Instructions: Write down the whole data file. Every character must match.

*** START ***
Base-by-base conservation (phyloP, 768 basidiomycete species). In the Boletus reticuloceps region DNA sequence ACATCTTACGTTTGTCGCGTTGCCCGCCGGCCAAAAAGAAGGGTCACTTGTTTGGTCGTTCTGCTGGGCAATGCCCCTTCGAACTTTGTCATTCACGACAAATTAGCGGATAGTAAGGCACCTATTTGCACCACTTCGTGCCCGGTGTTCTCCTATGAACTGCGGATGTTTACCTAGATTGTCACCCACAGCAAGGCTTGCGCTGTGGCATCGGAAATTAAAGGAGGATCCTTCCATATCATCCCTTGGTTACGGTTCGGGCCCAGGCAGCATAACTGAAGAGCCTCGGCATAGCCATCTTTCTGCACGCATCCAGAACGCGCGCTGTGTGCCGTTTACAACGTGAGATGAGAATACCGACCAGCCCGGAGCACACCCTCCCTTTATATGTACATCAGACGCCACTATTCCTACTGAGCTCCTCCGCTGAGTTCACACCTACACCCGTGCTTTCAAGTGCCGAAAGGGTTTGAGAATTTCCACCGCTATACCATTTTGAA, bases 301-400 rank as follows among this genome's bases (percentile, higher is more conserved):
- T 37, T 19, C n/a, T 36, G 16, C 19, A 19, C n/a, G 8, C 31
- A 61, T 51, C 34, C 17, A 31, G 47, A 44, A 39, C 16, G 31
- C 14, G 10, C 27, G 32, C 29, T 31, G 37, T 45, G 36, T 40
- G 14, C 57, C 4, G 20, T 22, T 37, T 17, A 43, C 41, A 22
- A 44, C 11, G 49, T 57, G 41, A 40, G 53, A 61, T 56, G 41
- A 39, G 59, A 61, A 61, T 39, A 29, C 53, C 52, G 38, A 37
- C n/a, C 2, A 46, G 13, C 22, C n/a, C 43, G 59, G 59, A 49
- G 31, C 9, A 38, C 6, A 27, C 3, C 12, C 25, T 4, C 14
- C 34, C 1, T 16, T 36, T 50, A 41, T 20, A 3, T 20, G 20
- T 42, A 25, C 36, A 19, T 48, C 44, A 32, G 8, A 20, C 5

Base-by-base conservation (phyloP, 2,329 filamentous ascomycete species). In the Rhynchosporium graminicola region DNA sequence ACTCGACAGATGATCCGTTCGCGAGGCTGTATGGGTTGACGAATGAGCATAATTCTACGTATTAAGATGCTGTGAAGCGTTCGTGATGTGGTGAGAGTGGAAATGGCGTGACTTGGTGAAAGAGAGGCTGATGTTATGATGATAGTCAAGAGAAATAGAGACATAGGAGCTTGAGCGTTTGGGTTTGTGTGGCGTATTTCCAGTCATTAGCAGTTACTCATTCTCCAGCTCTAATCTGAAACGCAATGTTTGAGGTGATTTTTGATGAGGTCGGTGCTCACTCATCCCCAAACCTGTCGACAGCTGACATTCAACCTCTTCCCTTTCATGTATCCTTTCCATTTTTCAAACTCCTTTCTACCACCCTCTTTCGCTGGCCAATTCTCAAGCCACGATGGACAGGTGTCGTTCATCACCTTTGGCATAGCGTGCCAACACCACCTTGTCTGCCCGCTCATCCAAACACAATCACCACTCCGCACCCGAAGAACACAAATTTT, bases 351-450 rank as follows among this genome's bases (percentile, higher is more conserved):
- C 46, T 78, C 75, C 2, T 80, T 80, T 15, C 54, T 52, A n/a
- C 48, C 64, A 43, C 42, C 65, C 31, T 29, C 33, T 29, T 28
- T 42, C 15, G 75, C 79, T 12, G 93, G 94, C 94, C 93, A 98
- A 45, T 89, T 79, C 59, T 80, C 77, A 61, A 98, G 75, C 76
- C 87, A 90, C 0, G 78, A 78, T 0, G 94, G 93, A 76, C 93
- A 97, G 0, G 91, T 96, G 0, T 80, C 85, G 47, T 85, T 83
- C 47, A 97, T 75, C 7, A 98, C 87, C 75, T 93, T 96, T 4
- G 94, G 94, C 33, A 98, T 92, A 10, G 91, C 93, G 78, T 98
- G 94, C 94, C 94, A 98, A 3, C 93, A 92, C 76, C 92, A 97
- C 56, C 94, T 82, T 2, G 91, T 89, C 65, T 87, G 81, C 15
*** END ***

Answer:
Base-by-base conservation (phyloP, 768 basidiomycete species). In the Boletus reticuloceps region DNA sequence ACATCTTACGTTTGTCGCGTTGCCCGCCGGCCAAAAAGAAGGGTCACTTGTTTGGTCGTTCTGCTGGGCAATGCCCCTTCGAACTTTGTCATTCACGACAAATTAGCGGATAGTAAGGCACCTATTTGCACCACTTCGTGCCCGGTGTTCTCCTATGAACTGCGGATGTTTACCTAGATTGTCACCCACAGCAAGGCTTGCGCTGTGGCATCGGAAATTAAAGGAGGATCCTTCCATATCATCCCTTGGTTACGGTTCGGGCCCAGGCAGCATAACTGAAGAGCCTCGGCATAGCCATCTTTCTGCACGCATCCAGAACGCGCGCTGTGTGCCGTTTACAACGTGAGATGAGAATACCGACCAGCCCGGAGCACACCCTCCCTTTATATGTACATCAGACGCCACTATTCCTACTGAGCTCCTCCGCTGAGTTCACACCTACACCCGTGCTTTCAAGTGCCGAAAGGGTTTGAGAATTTCCACCGCTATACCATTTTGAA, bases 301-400 rank as follows among this genome's bases (percentile, higher is more conserved):
- T 37, T 19, C n/a, T 36, G 16, C 19, A 19, C n/a, G 8, C 31
- A 61, T 51, C 34, C 17, A 31, G 47, A 44, A 39, C 16, G 31
- C 14, G 10, C 27, G 32, C 29, T 31, G 37, T 45, G 36, T 40
- G 14, C 57, C 4, G 20, T 22, T 37, T 17, A 43, C 41, A 22
- A 44, C 11, G 49, T 57, G 41, A 40, G 53, A 61, T 56, G 41
- A 39, G 59, A 61, A 61, T 39, A 29, C 53, C 52, G 38, A 37
- C n/a, C 2, A 46, G 13, C 22, C n/a, C 43, G 59, G 59, A 49
- G 31, C 9, A 38, C 6, A 27, C 3, C 12, C 25, T 4, C 14
- C 34, C 1, T 16, T 36, T 50, A 41, T 20, A 3, T 20, G 20
- T 42, A 25, C 36, A 19, T 48, C 44, A 32, G 8, A 20, C 5

Base-by-base conservation (phyloP, 2,329 filamentous ascomycete species). In the Rhynchosporium graminicola region DNA sequence ACTCGACAGATGATCCGTTCGCGAGGCTGTATGGGTTGACGAATGAGCATAATTCTACGTATTAAGATGCTGTGAAGCGTTCGTGATGTGGTGAGAGTGGAAATGGCGTGACTTGGTGAAAGAGAGGCTGATGTTATGATGATAGTCAAGAGAAATAGAGACATAGGAGCTTGAGCGTTTGGGTTTGTGTGGCGTATTTCCAGTCATTAGCAGTTACTCATTCTCCAGCTCTAATCTGAAACGCAATGTTTGAGGTGATTTTTGATGAGGTCGGTGCTCACTCATCCCCAAACCTGTCGACAGCTGACATTCAACCTCTTCCCTTTCATGTATCCTTTCCATTTTTCAAACTCCTTTCTACCACCCTCTTTCGCTGGCCAATTCTCAAGCCACGATGGACAGGTGTCGTTCATCACCTTTGGCATAGCGTGCCAACACCACCTTGTCTGCCCGCTCATCCAAACACAATCACCACTCCGCACCCGAAGAACACAAATTTT, bases 351-450 rank as follows among this genome's bases (percentile, higher is more conserved):
- C 46, T 78, C 75, C 2, T 80, T 80, T 15, C 54, T 52, A n/a
- C 48, C 64, A 43, C 42, C 65, C 31, T 29, C 33, T 29, T 28
- T 42, C 15, G 75, C 79, T 12, G 93, G 94, C 94, C 93, A 98
- A 45, T 89, T 79, C 59, T 80, C 77, A 61, A 98, G 75, C 76
- C 87, A 90, C 0, G 78, A 78, T 0, G 94, G 93, A 76, C 93
- A 97, G 0, G 91, T 96, G 0, T 80, C 85, G 47, T 85, T 83
- C 47, A 97, T 75, C 7, A 98, C 87, C 75, T 93, T 96, T 4
- G 94, G 94, C 33, A 98, T 92, A 10, G 91, C 93, G 78, T 98
- G 94, C 94, C 94, A 98, A 3, C 93, A 92, C 76, C 92, A 97
- C 56, C 94, T 82, T 2, G 91, T 89, C 65, T 87, G 81, C 15